Anti-Money laundering legislation and Countering the Financing of Terrorism (AML/CFT)
All businesses that accept cash payments of 15,000 Euros or more, or the equivalent in any currency including sterling, or are of a designated type (see below for further information), are required to comply with legislation regarding the prevention of money laundering and terrorist financing further to the requirements of the Proceeds of Crime Act 2008 (POCA) and the Terrorism and Other Crime (Financial Restrictions) Act 2014.
The relevant secondary legislation was last updated under via the Anti-Money Laundering and Countering the Financing Terrorist Financing Code 2015 [SD 2015/0102], which came into operation on 1st April 2015, and the Money Laundering and Terrorist Financing (Online Gambling) Code 2013 [SD 0096/13], which came into operation on 1st May 2013. PDF copies of these Codes can be found in the column to the right.
The Anti-Money Laundering and Countering the Financing Terrorist Financing Code 2015 requires the Department to publish three lists. "List A" is a list specifying jurisdictions regarding which the Financial Action Task Force, (FATF) or a FATF-style regional body, has made a call on its members and other jurisdictions to apply countermeasures to protect the international financial system from the on-going and substantial risks of ML/FT emanating from the jurisdiction; "List B" is a list specifying jurisdictions with strategic AML/CFT deficiencies or those considered to pose a higher risk of ML/FT; and "List C" is a list specifying jurisdictions which are considered to operate laws equivalent to those of the Isle of Man. These lists can be found in a PDF, or PDFs, set out in the column on the right.
The types of businesses that are required to comply with the measure to prevent money laundering and terrorist financing, whether or not they accept cash of 15,000 Euros or more, are specified in Proceeds of Crime (Business in the Regulated Sector) Order 2015 [SD 2015/0073], which amends Schedule 4 of the Proceeds of Crime Act 2008.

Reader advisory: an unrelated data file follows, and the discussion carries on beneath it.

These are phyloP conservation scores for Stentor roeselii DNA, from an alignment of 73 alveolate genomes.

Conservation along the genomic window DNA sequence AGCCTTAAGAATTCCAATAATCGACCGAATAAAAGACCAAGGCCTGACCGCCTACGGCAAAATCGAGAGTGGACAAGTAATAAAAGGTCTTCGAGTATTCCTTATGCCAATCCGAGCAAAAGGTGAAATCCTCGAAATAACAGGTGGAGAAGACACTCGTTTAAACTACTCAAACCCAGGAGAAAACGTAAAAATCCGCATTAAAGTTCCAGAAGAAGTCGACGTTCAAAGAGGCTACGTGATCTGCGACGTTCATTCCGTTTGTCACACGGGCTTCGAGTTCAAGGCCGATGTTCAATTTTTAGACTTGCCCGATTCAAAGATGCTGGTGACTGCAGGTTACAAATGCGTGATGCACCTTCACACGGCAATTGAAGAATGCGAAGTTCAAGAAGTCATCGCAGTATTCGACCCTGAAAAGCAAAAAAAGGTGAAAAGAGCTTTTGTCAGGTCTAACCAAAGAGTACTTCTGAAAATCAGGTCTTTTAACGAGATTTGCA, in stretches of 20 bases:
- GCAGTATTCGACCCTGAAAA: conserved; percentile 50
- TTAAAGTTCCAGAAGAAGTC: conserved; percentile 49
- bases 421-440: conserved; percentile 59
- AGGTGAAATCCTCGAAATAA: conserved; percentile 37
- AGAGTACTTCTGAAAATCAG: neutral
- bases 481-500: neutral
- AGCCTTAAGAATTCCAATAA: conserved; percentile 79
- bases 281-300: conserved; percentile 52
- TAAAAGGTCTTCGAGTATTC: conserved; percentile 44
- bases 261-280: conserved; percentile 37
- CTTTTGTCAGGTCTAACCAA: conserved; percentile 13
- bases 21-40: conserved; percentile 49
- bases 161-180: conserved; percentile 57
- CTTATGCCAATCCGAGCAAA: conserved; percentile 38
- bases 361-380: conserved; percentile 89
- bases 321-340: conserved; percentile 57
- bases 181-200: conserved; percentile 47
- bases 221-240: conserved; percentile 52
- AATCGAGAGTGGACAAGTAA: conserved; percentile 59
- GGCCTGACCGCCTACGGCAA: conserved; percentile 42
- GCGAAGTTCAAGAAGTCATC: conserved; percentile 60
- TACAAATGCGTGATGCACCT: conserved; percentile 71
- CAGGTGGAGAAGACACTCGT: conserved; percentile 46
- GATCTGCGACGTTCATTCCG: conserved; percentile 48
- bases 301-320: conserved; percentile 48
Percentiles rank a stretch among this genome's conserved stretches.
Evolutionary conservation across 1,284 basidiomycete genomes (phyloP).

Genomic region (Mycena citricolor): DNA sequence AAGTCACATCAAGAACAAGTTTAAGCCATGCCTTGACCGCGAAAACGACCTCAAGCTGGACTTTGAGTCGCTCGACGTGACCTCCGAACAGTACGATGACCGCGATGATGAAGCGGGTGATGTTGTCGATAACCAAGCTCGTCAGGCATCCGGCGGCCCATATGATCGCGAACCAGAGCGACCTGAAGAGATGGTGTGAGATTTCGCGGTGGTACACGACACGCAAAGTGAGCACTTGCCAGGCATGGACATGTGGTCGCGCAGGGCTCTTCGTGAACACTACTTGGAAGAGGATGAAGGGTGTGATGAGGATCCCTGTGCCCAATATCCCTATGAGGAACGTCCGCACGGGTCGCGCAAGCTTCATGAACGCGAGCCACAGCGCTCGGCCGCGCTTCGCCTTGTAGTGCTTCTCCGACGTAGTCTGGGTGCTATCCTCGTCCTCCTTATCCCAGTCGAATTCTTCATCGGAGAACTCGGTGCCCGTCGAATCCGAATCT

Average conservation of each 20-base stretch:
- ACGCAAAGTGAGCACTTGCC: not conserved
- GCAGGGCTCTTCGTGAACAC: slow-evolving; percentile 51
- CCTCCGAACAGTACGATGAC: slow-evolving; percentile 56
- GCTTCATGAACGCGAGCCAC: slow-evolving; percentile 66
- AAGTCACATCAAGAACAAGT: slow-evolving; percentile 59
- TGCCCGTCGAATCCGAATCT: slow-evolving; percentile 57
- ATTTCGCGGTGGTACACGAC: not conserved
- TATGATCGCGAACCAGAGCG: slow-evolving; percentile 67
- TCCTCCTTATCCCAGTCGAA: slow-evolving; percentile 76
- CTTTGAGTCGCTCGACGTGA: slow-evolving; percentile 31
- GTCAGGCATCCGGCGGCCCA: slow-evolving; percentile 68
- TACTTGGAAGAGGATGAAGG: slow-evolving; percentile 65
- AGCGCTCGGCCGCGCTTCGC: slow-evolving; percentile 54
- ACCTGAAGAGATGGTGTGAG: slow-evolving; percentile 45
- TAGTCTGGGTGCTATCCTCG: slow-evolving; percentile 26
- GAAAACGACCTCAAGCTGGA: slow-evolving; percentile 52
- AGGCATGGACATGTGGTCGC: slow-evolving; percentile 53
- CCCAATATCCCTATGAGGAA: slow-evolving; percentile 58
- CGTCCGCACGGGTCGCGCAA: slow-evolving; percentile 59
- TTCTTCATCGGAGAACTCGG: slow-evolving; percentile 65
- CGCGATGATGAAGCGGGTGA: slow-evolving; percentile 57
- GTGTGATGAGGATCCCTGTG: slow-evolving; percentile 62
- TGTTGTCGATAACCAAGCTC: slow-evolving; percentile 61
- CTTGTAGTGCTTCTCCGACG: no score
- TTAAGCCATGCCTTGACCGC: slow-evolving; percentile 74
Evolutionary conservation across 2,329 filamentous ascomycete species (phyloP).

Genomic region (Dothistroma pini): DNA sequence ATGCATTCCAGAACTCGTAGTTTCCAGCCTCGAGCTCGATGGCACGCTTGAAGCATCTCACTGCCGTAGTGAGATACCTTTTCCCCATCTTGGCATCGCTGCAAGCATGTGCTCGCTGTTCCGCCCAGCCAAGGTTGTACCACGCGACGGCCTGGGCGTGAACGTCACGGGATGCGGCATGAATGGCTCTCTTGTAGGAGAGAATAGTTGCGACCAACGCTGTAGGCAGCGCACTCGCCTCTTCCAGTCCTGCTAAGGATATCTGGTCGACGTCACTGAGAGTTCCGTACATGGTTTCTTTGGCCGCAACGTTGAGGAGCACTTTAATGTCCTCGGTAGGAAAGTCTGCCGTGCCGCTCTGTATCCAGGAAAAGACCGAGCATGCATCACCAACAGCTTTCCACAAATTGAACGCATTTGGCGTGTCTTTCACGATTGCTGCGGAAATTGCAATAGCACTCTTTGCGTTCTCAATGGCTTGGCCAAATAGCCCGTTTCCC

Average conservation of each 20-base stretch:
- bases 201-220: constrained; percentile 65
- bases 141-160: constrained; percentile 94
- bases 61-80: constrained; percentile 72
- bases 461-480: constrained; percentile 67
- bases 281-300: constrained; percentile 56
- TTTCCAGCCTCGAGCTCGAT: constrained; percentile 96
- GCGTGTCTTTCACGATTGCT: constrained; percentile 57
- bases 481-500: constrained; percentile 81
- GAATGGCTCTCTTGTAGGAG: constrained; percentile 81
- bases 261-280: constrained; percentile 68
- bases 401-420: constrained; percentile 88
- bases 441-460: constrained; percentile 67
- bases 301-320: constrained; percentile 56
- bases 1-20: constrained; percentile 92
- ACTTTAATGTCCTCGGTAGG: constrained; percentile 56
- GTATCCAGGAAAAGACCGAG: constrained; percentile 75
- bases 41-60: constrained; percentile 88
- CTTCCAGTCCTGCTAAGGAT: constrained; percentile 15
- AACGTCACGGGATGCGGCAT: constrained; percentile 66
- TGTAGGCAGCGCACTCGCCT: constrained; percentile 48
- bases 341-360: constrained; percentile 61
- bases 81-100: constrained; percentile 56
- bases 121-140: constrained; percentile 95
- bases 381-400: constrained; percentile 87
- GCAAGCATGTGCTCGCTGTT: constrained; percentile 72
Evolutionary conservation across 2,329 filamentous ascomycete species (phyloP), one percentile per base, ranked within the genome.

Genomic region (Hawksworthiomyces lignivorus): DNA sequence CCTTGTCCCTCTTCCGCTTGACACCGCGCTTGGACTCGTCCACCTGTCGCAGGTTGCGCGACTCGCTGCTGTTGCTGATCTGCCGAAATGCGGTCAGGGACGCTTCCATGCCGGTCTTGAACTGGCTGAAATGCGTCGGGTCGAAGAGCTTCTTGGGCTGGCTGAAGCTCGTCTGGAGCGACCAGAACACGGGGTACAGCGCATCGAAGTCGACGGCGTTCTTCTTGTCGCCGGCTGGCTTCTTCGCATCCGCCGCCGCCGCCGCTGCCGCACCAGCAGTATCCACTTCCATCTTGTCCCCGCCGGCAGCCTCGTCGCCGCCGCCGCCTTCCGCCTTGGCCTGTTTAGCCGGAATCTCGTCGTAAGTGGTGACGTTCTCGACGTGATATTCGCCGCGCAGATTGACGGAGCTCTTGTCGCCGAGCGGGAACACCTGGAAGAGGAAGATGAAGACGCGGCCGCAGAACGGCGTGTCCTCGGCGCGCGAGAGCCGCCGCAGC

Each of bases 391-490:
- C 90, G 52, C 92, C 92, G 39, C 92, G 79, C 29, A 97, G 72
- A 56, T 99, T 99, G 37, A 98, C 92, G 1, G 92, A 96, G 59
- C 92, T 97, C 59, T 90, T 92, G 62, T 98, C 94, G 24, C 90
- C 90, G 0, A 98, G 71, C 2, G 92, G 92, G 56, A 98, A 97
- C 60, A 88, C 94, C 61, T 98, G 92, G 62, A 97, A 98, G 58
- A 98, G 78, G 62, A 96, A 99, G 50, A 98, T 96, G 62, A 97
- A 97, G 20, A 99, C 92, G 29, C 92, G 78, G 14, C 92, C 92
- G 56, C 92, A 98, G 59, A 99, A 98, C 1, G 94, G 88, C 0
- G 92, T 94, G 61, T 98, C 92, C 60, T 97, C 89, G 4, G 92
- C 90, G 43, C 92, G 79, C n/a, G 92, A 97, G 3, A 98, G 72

The requirements of these Codes provide protection to the Isle of Man to prevent it from being utilised for money laundering purposes in relation to either terrorism or crime. The legislation also keeps the Island's regulatory mechanism in line with the best international models/practice and in compliance with the Financial Action Tasks Forces (FATF) recommendations.
The Designated Businesses (Registration & Oversight) Act 2015
Following comments from the IMF report in 2009, the Council of Ministers considered proposals put forward by the then Chief Secretary’s Office (now the Cabinet Office) to place responsibility on the Isle of Man Financial Services Authority (“the Authority") for the oversight of the adherence of certain businesses and professions (“Designated Businesses”) to the Island’s anti-money laundering and countering the financing of terrorism legislation (“AML/CFT legislation”).
The Designated Businesses (Registration and Oversight) Act 2015 (“the Act”) was passed in order to address these comments and came into force on 26 October 2015.
The Act does not make persons affected by its provisions licence holders of the Authority. The Authority’s role in licensing and supervising Financial Institutions is distinct and entirely separate from its role under this Act.
Designated businesses are registered and overseen by the Authority for AML/CFT compliance only –they retain their current status with the various bodies (if any) responsible for their wider business, competence or other matters, such as the Isle of Man Law Society, the ICAEW, ACCA, CIMA, the Office of Fair Trading etc.
Further information can be found on FSA Web Site.